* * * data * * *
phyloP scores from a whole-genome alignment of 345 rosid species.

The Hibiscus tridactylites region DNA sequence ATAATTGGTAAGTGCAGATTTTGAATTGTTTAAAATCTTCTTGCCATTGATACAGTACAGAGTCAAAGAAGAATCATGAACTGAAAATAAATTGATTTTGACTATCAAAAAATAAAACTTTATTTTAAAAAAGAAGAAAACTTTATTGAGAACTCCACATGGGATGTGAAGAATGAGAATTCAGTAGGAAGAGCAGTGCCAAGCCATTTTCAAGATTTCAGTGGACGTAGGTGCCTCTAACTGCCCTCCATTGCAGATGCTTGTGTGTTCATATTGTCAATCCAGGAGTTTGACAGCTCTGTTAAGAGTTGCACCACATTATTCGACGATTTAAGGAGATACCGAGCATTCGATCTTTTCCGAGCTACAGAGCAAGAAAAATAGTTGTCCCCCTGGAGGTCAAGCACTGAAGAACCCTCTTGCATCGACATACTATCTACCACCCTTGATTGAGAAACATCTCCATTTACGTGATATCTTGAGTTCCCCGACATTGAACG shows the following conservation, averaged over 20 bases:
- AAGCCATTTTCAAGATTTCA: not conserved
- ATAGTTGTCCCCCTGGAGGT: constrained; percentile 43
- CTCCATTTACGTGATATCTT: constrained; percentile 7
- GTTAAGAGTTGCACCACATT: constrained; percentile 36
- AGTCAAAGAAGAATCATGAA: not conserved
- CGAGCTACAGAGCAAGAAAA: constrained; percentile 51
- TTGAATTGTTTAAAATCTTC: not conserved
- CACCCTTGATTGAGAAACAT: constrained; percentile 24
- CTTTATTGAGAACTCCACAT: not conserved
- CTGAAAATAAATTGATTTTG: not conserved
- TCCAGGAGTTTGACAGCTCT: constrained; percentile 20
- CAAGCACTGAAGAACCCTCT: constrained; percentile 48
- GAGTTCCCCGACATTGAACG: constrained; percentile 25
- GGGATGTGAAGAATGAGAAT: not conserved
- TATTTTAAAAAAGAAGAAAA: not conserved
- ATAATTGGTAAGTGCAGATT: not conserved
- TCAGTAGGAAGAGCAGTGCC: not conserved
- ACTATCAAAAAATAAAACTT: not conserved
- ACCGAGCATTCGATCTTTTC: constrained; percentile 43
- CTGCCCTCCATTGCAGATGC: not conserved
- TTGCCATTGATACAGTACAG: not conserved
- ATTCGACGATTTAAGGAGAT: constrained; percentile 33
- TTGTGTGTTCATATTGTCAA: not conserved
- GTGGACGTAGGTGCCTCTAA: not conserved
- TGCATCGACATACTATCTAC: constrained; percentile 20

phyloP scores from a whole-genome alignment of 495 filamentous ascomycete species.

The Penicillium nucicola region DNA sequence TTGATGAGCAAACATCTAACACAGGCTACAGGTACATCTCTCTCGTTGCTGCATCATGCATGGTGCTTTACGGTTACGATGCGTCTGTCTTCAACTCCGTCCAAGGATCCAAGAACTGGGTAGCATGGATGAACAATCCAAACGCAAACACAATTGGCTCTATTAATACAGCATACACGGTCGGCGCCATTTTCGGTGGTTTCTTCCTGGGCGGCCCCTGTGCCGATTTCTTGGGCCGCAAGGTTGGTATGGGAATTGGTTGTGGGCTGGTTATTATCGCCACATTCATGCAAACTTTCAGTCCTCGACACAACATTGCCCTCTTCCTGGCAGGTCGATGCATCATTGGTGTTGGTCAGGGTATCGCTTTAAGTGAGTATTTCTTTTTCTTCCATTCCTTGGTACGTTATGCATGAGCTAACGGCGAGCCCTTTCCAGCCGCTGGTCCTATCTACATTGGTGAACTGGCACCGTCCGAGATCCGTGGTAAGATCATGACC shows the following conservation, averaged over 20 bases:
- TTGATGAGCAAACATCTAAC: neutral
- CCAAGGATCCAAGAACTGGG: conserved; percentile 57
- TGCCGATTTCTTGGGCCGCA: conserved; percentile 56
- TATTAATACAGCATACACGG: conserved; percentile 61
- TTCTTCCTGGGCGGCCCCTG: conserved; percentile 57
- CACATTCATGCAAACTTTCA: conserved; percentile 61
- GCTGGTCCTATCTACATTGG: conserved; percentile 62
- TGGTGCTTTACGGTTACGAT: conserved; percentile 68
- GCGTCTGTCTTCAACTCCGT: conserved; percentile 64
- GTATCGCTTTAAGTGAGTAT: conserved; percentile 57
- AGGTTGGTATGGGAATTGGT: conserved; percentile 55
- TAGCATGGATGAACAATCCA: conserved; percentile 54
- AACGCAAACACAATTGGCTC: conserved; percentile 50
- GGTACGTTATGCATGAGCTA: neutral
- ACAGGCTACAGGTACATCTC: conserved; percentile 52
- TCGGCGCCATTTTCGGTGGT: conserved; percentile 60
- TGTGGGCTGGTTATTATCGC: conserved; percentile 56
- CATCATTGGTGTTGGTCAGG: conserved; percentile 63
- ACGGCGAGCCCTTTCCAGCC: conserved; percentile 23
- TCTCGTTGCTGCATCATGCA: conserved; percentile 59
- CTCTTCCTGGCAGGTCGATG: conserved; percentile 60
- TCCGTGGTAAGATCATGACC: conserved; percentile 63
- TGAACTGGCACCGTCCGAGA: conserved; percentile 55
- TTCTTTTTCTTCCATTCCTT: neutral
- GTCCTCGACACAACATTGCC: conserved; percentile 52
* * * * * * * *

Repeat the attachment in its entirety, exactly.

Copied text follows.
phyloP scores from a whole-genome alignment of 345 rosid species.

The Hibiscus tridactylites region DNA sequence ATAATTGGTAAGTGCAGATTTTGAATTGTTTAAAATCTTCTTGCCATTGATACAGTACAGAGTCAAAGAAGAATCATGAACTGAAAATAAATTGATTTTGACTATCAAAAAATAAAACTTTATTTTAAAAAAGAAGAAAACTTTATTGAGAACTCCACATGGGATGTGAAGAATGAGAATTCAGTAGGAAGAGCAGTGCCAAGCCATTTTCAAGATTTCAGTGGACGTAGGTGCCTCTAACTGCCCTCCATTGCAGATGCTTGTGTGTTCATATTGTCAATCCAGGAGTTTGACAGCTCTGTTAAGAGTTGCACCACATTATTCGACGATTTAAGGAGATACCGAGCATTCGATCTTTTCCGAGCTACAGAGCAAGAAAAATAGTTGTCCCCCTGGAGGTCAAGCACTGAAGAACCCTCTTGCATCGACATACTATCTACCACCCTTGATTGAGAAACATCTCCATTTACGTGATATCTTGAGTTCCCCGACATTGAACG shows the following conservation, averaged over 20 bases:
- AAGCCATTTTCAAGATTTCA: not conserved
- ATAGTTGTCCCCCTGGAGGT: constrained; percentile 43
- CTCCATTTACGTGATATCTT: constrained; percentile 7
- GTTAAGAGTTGCACCACATT: constrained; percentile 36
- AGTCAAAGAAGAATCATGAA: not conserved
- CGAGCTACAGAGCAAGAAAA: constrained; percentile 51
- TTGAATTGTTTAAAATCTTC: not conserved
- CACCCTTGATTGAGAAACAT: constrained; percentile 24
- CTTTATTGAGAACTCCACAT: not conserved
- CTGAAAATAAATTGATTTTG: not conserved
- TCCAGGAGTTTGACAGCTCT: constrained; percentile 20
- CAAGCACTGAAGAACCCTCT: constrained; percentile 48
- GAGTTCCCCGACATTGAACG: constrained; percentile 25
- GGGATGTGAAGAATGAGAAT: not conserved
- TATTTTAAAAAAGAAGAAAA: not conserved
- ATAATTGGTAAGTGCAGATT: not conserved
- TCAGTAGGAAGAGCAGTGCC: not conserved
- ACTATCAAAAAATAAAACTT: not conserved
- ACCGAGCATTCGATCTTTTC: constrained; percentile 43
- CTGCCCTCCATTGCAGATGC: not conserved
- TTGCCATTGATACAGTACAG: not conserved
- ATTCGACGATTTAAGGAGAT: constrained; percentile 33
- TTGTGTGTTCATATTGTCAA: not conserved
- GTGGACGTAGGTGCCTCTAA: not conserved
- TGCATCGACATACTATCTAC: constrained; percentile 20

phyloP scores from a whole-genome alignment of 495 filamentous ascomycete species.

The Penicillium nucicola region DNA sequence TTGATGAGCAAACATCTAACACAGGCTACAGGTACATCTCTCTCGTTGCTGCATCATGCATGGTGCTTTACGGTTACGATGCGTCTGTCTTCAACTCCGTCCAAGGATCCAAGAACTGGGTAGCATGGATGAACAATCCAAACGCAAACACAATTGGCTCTATTAATACAGCATACACGGTCGGCGCCATTTTCGGTGGTTTCTTCCTGGGCGGCCCCTGTGCCGATTTCTTGGGCCGCAAGGTTGGTATGGGAATTGGTTGTGGGCTGGTTATTATCGCCACATTCATGCAAACTTTCAGTCCTCGACACAACATTGCCCTCTTCCTGGCAGGTCGATGCATCATTGGTGTTGGTCAGGGTATCGCTTTAAGTGAGTATTTCTTTTTCTTCCATTCCTTGGTACGTTATGCATGAGCTAACGGCGAGCCCTTTCCAGCCGCTGGTCCTATCTACATTGGTGAACTGGCACCGTCCGAGATCCGTGGTAAGATCATGACC shows the following conservation, averaged over 20 bases:
- TTGATGAGCAAACATCTAAC: neutral
- CCAAGGATCCAAGAACTGGG: conserved; percentile 57
- TGCCGATTTCTTGGGCCGCA: conserved; percentile 56
- TATTAATACAGCATACACGG: conserved; percentile 61
- TTCTTCCTGGGCGGCCCCTG: conserved; percentile 57
- CACATTCATGCAAACTTTCA: conserved; percentile 61
- GCTGGTCCTATCTACATTGG: conserved; percentile 62
- TGGTGCTTTACGGTTACGAT: conserved; percentile 68
- GCGTCTGTCTTCAACTCCGT: conserved; percentile 64
- GTATCGCTTTAAGTGAGTAT: conserved; percentile 57
- AGGTTGGTATGGGAATTGGT: conserved; percentile 55
- TAGCATGGATGAACAATCCA: conserved; percentile 54
- AACGCAAACACAATTGGCTC: conserved; percentile 50
- GGTACGTTATGCATGAGCTA: neutral
- ACAGGCTACAGGTACATCTC: conserved; percentile 52
- TCGGCGCCATTTTCGGTGGT: conserved; percentile 60
- TGTGGGCTGGTTATTATCGC: conserved; percentile 56
- CATCATTGGTGTTGGTCAGG: conserved; percentile 63
- ACGGCGAGCCCTTTCCAGCC: conserved; percentile 23
- TCTCGTTGCTGCATCATGCA: conserved; percentile 59
- CTCTTCCTGGCAGGTCGATG: conserved; percentile 60
- TCCGTGGTAAGATCATGACC: conserved; percentile 63
- TGAACTGGCACCGTCCGAGA: conserved; percentile 55
- TTCTTTTTCTTCCATTCCTT: neutral
- GTCCTCGACACAACATTGCC: conserved; percentile 52